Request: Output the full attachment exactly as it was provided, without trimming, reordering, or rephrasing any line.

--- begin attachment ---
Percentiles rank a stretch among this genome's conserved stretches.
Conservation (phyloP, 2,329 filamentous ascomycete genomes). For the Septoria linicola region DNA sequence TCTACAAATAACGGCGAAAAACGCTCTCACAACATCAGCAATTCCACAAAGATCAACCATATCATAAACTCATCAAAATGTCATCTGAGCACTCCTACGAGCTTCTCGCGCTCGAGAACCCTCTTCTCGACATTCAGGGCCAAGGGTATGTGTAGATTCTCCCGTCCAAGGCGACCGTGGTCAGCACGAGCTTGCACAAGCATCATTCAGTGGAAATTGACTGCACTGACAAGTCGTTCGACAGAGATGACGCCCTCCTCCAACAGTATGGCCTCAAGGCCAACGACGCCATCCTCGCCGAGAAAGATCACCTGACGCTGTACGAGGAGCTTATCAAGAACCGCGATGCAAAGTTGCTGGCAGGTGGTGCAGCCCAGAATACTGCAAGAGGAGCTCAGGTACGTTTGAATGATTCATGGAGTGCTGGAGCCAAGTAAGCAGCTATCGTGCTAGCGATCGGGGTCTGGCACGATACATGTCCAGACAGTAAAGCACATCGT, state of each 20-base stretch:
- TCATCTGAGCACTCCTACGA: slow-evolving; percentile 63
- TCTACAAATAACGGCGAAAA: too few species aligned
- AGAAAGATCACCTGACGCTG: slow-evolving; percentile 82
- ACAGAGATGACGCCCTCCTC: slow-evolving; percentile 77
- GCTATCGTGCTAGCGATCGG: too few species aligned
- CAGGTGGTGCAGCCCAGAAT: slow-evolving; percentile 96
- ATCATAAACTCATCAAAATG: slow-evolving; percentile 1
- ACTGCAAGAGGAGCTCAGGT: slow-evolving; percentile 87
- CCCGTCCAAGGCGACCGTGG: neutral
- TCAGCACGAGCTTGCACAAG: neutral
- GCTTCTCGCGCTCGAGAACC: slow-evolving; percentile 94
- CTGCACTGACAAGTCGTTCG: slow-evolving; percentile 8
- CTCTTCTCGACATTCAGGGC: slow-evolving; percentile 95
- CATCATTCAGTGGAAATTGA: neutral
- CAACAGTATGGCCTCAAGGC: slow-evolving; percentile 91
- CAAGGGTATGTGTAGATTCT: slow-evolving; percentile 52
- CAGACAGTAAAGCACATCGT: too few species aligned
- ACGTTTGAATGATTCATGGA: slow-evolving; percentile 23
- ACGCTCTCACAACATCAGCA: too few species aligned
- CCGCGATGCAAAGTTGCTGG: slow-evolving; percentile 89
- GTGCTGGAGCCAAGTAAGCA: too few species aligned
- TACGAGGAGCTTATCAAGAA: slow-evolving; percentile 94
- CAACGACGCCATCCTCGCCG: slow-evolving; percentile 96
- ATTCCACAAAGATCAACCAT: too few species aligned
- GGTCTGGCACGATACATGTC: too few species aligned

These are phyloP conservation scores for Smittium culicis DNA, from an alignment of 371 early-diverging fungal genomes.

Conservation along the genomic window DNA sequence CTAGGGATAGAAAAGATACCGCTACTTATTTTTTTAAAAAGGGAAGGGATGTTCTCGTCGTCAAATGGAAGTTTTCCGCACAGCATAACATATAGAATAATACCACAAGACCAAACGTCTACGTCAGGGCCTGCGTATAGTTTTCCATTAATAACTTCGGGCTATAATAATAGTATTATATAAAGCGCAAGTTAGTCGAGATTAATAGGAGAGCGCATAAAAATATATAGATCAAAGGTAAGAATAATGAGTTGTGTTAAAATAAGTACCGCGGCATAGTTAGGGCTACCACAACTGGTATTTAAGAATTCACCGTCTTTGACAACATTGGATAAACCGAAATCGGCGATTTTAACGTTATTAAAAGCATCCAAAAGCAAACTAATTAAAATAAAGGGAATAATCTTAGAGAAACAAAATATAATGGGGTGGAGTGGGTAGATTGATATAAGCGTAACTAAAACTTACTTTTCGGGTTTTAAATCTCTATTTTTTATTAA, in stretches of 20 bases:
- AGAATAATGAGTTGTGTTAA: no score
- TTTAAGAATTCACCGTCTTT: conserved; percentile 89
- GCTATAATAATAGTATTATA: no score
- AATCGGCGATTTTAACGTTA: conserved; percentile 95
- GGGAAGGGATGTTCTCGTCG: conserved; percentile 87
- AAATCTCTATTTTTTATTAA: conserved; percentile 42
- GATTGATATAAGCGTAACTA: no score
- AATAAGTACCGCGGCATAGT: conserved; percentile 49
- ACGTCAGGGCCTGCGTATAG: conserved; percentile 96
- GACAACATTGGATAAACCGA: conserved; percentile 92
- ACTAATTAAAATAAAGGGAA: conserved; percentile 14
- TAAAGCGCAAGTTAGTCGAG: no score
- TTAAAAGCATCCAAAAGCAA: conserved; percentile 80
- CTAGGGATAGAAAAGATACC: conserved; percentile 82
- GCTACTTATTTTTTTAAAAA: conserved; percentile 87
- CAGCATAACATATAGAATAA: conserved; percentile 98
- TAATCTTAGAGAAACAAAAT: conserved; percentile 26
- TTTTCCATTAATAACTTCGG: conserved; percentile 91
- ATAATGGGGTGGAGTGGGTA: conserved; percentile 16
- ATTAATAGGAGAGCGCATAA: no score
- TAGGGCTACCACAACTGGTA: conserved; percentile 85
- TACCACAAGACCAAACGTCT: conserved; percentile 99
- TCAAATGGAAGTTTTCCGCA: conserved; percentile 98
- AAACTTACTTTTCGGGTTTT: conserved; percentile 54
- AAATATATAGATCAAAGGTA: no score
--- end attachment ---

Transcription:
Percentiles rank a stretch among this genome's conserved stretches.
Conservation (phyloP, 2,329 filamentous ascomycete genomes). For the Septoria linicola region DNA sequence TCTACAAATAACGGCGAAAAACGCTCTCACAACATCAGCAATTCCACAAAGATCAACCATATCATAAACTCATCAAAATGTCATCTGAGCACTCCTACGAGCTTCTCGCGCTCGAGAACCCTCTTCTCGACATTCAGGGCCAAGGGTATGTGTAGATTCTCCCGTCCAAGGCGACCGTGGTCAGCACGAGCTTGCACAAGCATCATTCAGTGGAAATTGACTGCACTGACAAGTCGTTCGACAGAGATGACGCCCTCCTCCAACAGTATGGCCTCAAGGCCAACGACGCCATCCTCGCCGAGAAAGATCACCTGACGCTGTACGAGGAGCTTATCAAGAACCGCGATGCAAAGTTGCTGGCAGGTGGTGCAGCCCAGAATACTGCAAGAGGAGCTCAGGTACGTTTGAATGATTCATGGAGTGCTGGAGCCAAGTAAGCAGCTATCGTGCTAGCGATCGGGGTCTGGCACGATACATGTCCAGACAGTAAAGCACATCGT, state of each 20-base stretch:
- TCATCTGAGCACTCCTACGA: slow-evolving; percentile 63
- TCTACAAATAACGGCGAAAA: too few species aligned
- AGAAAGATCACCTGACGCTG: slow-evolving; percentile 82
- ACAGAGATGACGCCCTCCTC: slow-evolving; percentile 77
- GCTATCGTGCTAGCGATCGG: too few species aligned
- CAGGTGGTGCAGCCCAGAAT: slow-evolving; percentile 96
- ATCATAAACTCATCAAAATG: slow-evolving; percentile 1
- ACTGCAAGAGGAGCTCAGGT: slow-evolving; percentile 87
- CCCGTCCAAGGCGACCGTGG: neutral
- TCAGCACGAGCTTGCACAAG: neutral
- GCTTCTCGCGCTCGAGAACC: slow-evolving; percentile 94
- CTGCACTGACAAGTCGTTCG: slow-evolving; percentile 8
- CTCTTCTCGACATTCAGGGC: slow-evolving; percentile 95
- CATCATTCAGTGGAAATTGA: neutral
- CAACAGTATGGCCTCAAGGC: slow-evolving; percentile 91
- CAAGGGTATGTGTAGATTCT: slow-evolving; percentile 52
- CAGACAGTAAAGCACATCGT: too few species aligned
- ACGTTTGAATGATTCATGGA: slow-evolving; percentile 23
- ACGCTCTCACAACATCAGCA: too few species aligned
- CCGCGATGCAAAGTTGCTGG: slow-evolving; percentile 89
- GTGCTGGAGCCAAGTAAGCA: too few species aligned
- TACGAGGAGCTTATCAAGAA: slow-evolving; percentile 94
- CAACGACGCCATCCTCGCCG: slow-evolving; percentile 96
- ATTCCACAAAGATCAACCAT: too few species aligned
- GGTCTGGCACGATACATGTC: too few species aligned

These are phyloP conservation scores for Smittium culicis DNA, from an alignment of 371 early-diverging fungal genomes.

Conservation along the genomic window DNA sequence CTAGGGATAGAAAAGATACCGCTACTTATTTTTTTAAAAAGGGAAGGGATGTTCTCGTCGTCAAATGGAAGTTTTCCGCACAGCATAACATATAGAATAATACCACAAGACCAAACGTCTACGTCAGGGCCTGCGTATAGTTTTCCATTAATAACTTCGGGCTATAATAATAGTATTATATAAAGCGCAAGTTAGTCGAGATTAATAGGAGAGCGCATAAAAATATATAGATCAAAGGTAAGAATAATGAGTTGTGTTAAAATAAGTACCGCGGCATAGTTAGGGCTACCACAACTGGTATTTAAGAATTCACCGTCTTTGACAACATTGGATAAACCGAAATCGGCGATTTTAACGTTATTAAAAGCATCCAAAAGCAAACTAATTAAAATAAAGGGAATAATCTTAGAGAAACAAAATATAATGGGGTGGAGTGGGTAGATTGATATAAGCGTAACTAAAACTTACTTTTCGGGTTTTAAATCTCTATTTTTTATTAA, in stretches of 20 bases:
- AGAATAATGAGTTGTGTTAA: no score
- TTTAAGAATTCACCGTCTTT: conserved; percentile 89
- GCTATAATAATAGTATTATA: no score
- AATCGGCGATTTTAACGTTA: conserved; percentile 95
- GGGAAGGGATGTTCTCGTCG: conserved; percentile 87
- AAATCTCTATTTTTTATTAA: conserved; percentile 42
- GATTGATATAAGCGTAACTA: no score
- AATAAGTACCGCGGCATAGT: conserved; percentile 49
- ACGTCAGGGCCTGCGTATAG: conserved; percentile 96
- GACAACATTGGATAAACCGA: conserved; percentile 92
- ACTAATTAAAATAAAGGGAA: conserved; percentile 14
- TAAAGCGCAAGTTAGTCGAG: no score
- TTAAAAGCATCCAAAAGCAA: conserved; percentile 80
- CTAGGGATAGAAAAGATACC: conserved; percentile 82
- GCTACTTATTTTTTTAAAAA: conserved; percentile 87
- CAGCATAACATATAGAATAA: conserved; percentile 98
- TAATCTTAGAGAAACAAAAT: conserved; percentile 26
- TTTTCCATTAATAACTTCGG: conserved; percentile 91
- ATAATGGGGTGGAGTGGGTA: conserved; percentile 16
- ATTAATAGGAGAGCGCATAA: no score
- TAGGGCTACCACAACTGGTA: conserved; percentile 85
- TACCACAAGACCAAACGTCT: conserved; percentile 99
- TCAAATGGAAGTTTTCCGCA: conserved; percentile 98
- AAACTTACTTTTCGGGTTTT: conserved; percentile 54
- AAATATATAGATCAAAGGTA: no score